Corona Fight: Why We’re to Be Unshaken, Not Stirred

So recently, I was reading a blog post about how God is using this COVID-19 crisis to help believers see what is still shakable in their own lives (Haggai 2:5-7, Hebrews 12:22-29).

And by all means, my heart resonates with this truth.

Until something is unshakable, there’s always room for greater stability and strength.

Yet, while much focus is on how God is shaking out our co-dependencies¹ (and rightfully so), I can’t help but wonder if we’re forgetting the grander scheme unfolding.

‘Cause truth is: Yes, God wants to prune our dependencies and purify our securities. But I also believe He wants to use this time to train the body to be hope in the face of age-defining uncertainty.

Not to suggest we be insensitive to personal conviction or how God is shaking the nations. Certainly, now is a perfect time to take inventory and ask the Lord to awaken us in this season of chaos.

However, in our quests for enlightenment, let’s not forget the bigger picture either – specifically, how the church must show the way amidst the dismay through love-distance (a.k.a. long-distance) relationship².

As for the days ahead, I wish I knew more. For now, what I can say is a super creative God is illuminating new creative outlets for those He loves. And as the evidence pours in, let’s keep one thing in mind:

The same God who is shaking global foundations is the same God fixing your eyes on what He intends to remain unshaken.

Even though there’s much change to behold, there’s still plenty of life in you purposed for consistency (be it joy, faithfulness, endurance, etc). Accordingly, let’s not lose sight of what God has done as we lean into what He’s about to do.

As for any of you feeling displaced or out of rhythm, be encouraged: God is not one to run out of ideas. If anything, He’s working out a temporary solution with lasting repercussions you can’t see yet.

As for you with spiritual gifts centered on direct services, like giving, compassion or hospitality, be discerning and disciplined, but don’t vacation from your calling either. Rather, research, network, build your technological awareness (To be fair, this goes for all of us 😉)…and dare to see where God’s bridges of benevolence take you.

In closing, I charge you, my friends, to calibrate to God’s character/Word (see verses below) and consider what He’s anchored within you. After all, even when life seems to fall apart, He never stops refining your part in helping others find Jesus.

Selah.

Stay tuned next time when I’ll finally unveil ‘part 2’ to my ‘4 convictions for 2020‘ series. Until then, may God’s hedge of protection cover and calm you in these turbulent days.

“Worship the Lord your God, and his blessing will be on your food and water. I will take away sickness from among you.” ~ Exodus 23:25 (NIV)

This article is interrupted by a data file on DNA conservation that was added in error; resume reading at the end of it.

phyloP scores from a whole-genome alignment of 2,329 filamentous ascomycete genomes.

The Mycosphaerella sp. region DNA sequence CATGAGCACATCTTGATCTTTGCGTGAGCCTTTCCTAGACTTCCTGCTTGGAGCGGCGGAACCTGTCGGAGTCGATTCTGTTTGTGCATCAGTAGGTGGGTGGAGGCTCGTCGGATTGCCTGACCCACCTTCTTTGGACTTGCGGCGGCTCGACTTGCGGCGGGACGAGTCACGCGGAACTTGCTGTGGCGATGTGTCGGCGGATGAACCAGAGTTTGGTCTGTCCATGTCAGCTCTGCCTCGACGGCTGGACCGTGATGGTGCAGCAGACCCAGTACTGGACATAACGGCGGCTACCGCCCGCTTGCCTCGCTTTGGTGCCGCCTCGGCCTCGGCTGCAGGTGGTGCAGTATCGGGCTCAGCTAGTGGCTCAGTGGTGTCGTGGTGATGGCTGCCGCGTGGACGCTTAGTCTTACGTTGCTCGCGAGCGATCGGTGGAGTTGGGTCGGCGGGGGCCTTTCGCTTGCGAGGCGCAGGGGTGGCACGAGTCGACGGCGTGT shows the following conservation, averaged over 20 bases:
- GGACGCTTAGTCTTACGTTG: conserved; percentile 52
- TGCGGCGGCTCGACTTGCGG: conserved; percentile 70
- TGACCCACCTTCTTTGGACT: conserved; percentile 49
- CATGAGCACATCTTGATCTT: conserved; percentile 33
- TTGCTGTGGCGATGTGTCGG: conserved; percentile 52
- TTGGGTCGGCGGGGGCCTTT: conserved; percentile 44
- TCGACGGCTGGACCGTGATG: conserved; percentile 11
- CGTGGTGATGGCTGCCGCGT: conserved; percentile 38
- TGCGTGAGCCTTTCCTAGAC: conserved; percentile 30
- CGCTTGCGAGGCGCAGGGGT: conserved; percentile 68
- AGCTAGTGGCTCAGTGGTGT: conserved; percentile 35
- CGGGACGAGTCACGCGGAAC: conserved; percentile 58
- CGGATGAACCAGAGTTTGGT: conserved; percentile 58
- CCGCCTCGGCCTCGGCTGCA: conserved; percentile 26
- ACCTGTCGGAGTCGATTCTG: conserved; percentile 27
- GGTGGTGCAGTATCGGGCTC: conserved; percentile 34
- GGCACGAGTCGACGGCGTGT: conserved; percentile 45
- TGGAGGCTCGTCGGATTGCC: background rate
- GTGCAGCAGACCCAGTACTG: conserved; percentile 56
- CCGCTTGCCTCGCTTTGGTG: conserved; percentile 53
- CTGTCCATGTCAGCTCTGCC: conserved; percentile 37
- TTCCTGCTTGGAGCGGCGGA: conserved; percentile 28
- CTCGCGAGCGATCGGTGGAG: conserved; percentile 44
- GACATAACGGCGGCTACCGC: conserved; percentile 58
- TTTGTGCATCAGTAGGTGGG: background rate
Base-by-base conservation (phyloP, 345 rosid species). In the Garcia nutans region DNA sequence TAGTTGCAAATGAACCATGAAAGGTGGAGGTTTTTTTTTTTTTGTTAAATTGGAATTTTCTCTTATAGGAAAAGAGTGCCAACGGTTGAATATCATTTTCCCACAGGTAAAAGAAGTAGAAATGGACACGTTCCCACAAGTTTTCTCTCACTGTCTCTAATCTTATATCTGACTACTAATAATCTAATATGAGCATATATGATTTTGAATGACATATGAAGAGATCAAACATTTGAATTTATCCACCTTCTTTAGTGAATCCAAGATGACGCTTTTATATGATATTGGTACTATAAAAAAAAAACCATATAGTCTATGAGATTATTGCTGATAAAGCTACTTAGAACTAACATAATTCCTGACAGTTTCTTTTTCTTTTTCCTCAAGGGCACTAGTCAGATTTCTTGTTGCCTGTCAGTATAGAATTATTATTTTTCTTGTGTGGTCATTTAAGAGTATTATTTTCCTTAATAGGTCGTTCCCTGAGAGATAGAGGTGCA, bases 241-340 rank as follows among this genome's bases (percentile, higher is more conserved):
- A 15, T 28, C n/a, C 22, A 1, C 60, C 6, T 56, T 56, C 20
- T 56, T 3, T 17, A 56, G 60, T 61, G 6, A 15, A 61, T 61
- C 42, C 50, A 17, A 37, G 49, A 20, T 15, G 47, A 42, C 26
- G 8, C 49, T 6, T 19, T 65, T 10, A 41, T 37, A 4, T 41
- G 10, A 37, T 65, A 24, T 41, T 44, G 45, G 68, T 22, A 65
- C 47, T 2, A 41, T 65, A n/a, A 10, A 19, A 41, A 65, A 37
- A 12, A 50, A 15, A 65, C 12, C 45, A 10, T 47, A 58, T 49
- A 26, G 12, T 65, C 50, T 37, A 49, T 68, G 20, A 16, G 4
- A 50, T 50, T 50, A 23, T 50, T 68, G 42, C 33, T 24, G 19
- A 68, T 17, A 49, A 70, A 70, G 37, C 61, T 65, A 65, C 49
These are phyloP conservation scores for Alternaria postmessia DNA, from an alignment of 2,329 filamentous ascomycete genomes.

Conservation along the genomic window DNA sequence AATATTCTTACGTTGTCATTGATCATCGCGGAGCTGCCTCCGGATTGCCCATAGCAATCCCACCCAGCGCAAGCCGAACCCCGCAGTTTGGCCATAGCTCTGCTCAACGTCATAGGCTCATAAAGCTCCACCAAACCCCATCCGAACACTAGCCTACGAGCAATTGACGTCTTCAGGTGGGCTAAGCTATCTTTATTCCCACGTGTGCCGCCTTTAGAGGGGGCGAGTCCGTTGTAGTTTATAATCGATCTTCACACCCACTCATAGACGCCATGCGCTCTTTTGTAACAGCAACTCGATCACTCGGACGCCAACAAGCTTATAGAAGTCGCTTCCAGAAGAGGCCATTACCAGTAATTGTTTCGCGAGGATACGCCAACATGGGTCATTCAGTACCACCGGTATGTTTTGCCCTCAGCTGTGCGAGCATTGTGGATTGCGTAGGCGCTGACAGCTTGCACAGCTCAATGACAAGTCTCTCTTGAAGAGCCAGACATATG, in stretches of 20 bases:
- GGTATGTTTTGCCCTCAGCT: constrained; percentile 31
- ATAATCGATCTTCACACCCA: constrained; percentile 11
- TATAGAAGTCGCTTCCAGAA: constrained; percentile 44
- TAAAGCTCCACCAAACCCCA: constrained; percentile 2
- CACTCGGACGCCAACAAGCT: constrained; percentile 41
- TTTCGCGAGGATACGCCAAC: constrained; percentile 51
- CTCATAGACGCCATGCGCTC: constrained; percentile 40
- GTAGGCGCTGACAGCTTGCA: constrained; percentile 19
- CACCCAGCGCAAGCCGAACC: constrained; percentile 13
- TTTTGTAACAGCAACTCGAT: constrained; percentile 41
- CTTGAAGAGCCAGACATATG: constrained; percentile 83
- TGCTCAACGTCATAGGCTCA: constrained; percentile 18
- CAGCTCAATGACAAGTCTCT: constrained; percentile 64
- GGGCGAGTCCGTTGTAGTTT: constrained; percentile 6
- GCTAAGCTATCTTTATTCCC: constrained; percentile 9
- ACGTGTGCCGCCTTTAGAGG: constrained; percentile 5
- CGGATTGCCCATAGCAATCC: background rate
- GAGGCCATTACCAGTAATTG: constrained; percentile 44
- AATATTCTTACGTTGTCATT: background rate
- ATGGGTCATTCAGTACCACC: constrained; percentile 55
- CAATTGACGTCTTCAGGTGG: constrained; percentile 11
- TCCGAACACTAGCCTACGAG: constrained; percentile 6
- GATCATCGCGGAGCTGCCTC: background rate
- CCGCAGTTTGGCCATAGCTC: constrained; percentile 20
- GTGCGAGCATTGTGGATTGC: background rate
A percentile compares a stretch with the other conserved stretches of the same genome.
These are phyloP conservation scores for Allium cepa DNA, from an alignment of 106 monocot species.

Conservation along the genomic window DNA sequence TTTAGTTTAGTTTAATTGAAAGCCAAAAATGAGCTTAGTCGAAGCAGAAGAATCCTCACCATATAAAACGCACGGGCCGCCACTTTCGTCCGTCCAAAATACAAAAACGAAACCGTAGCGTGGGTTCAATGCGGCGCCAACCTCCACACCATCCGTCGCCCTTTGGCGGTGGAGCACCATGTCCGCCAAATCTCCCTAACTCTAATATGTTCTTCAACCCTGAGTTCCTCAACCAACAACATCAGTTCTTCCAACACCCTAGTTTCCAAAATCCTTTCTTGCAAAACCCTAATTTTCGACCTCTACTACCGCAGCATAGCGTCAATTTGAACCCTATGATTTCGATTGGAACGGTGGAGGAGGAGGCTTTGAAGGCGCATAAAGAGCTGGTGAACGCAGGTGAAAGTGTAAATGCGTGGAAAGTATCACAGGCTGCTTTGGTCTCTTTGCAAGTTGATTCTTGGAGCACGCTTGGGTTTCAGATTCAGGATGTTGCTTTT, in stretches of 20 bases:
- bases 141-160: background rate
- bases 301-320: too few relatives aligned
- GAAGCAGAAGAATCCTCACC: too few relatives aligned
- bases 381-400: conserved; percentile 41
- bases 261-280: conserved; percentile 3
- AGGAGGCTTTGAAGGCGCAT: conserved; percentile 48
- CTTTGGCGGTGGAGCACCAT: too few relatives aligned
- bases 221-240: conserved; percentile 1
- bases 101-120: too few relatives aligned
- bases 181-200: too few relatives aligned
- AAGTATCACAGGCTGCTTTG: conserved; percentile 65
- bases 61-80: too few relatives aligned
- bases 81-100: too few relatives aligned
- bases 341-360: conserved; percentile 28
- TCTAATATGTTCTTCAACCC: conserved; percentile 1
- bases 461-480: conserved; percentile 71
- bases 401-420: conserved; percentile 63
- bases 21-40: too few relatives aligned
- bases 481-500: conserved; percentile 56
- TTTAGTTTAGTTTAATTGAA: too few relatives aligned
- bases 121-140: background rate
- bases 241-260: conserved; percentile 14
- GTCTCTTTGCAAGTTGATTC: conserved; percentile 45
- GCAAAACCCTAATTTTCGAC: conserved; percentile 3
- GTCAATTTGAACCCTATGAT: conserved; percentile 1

“For the LORD protects the bones of the righteous; not one of them is broken!”  ~ Psalm 34:20 (NIV)

“Praise the Lord, my soul; all my inmost being, praise his holy name. Praise the Lord, my soul, and forget not all his benefits—who forgives all your sins and heals all your diseases, who redeems your life from the pit and crowns you with love and compassion, who satisfies your desires with good thing, so that your youth is renewed like the eagle’s.” ~ Psalm 103:1-5 (NIV)

“Gracious words are like a honeycomb, sweetness to the soul and health to the body.”  ~ Proverbs 16:24 (NIV)

Footnotes

  1. For some, you may feel God is sifting your heart Amos 9 style as opposed to shaking it (see video above).
  2. More on this term in a future post; for now, view it as a love that stays in bounds because it knows no bounds.

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Cover photo creds: Action News Now

The Right [of] Way: A Farewell to TDOT

It’s a cold day [at TPAC] as I take this final skyline glance.

Vacancies once held now seven years of vibrancies starring back at me. Crazy how a city can reflect what you already know – the fact life is a highway built on and by dust…the cold yet beautiful reality that life is a vapor because it was spoken into by such.

Still, the question remains…

 How can one possibly capture a septennial’s worth of growth? Or put into words a spiritual journey equivalent to a Sahara crossing with one camel and a military canteen?

Whatever the answer, I won’t shy from letting words fly given this post is ultimately a testimony to God’s sovereignty. As such, I encourage you: Don’t read this as a summary of one man’s odyssey, but a synthesis of God’s faithfulness to transform.

Prologue aside, let’s dive in…

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When I started with TDOT Finance in April 2012, life was a bull market. From Lyssah to LEGACYouth to graduate school, everything seemed fresh and exciting. For the first time in years, I was enjoying all aspects of life – a stark contrast to the brutal four years preceding.

Yet, by fall 2013, many of these facets began to settle. While most things ministry and marriage-wise were flourishing, the same couldn’t be said about work. After a “promotion” from Budget to Payables, I struggled not only adjusting to the position but having to be in it at all. Unlike the two generations of Fry’s before me, I couldn’t support my family through pastoral ministry alone. Consequently, I often clocked in already feeling like a failure…like I didn’t belong.

And so, I vilified the culture, my 7-3:30 reality a necessary evil disguised as a reincarnated Matrix.

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On the surface, I was pressing on, but deep down, I was defeated, a prisoner of my own narrative. To be free was to be out, but I had no escape plan. Just a spray of mental splinters reminding me I had nothing to offer.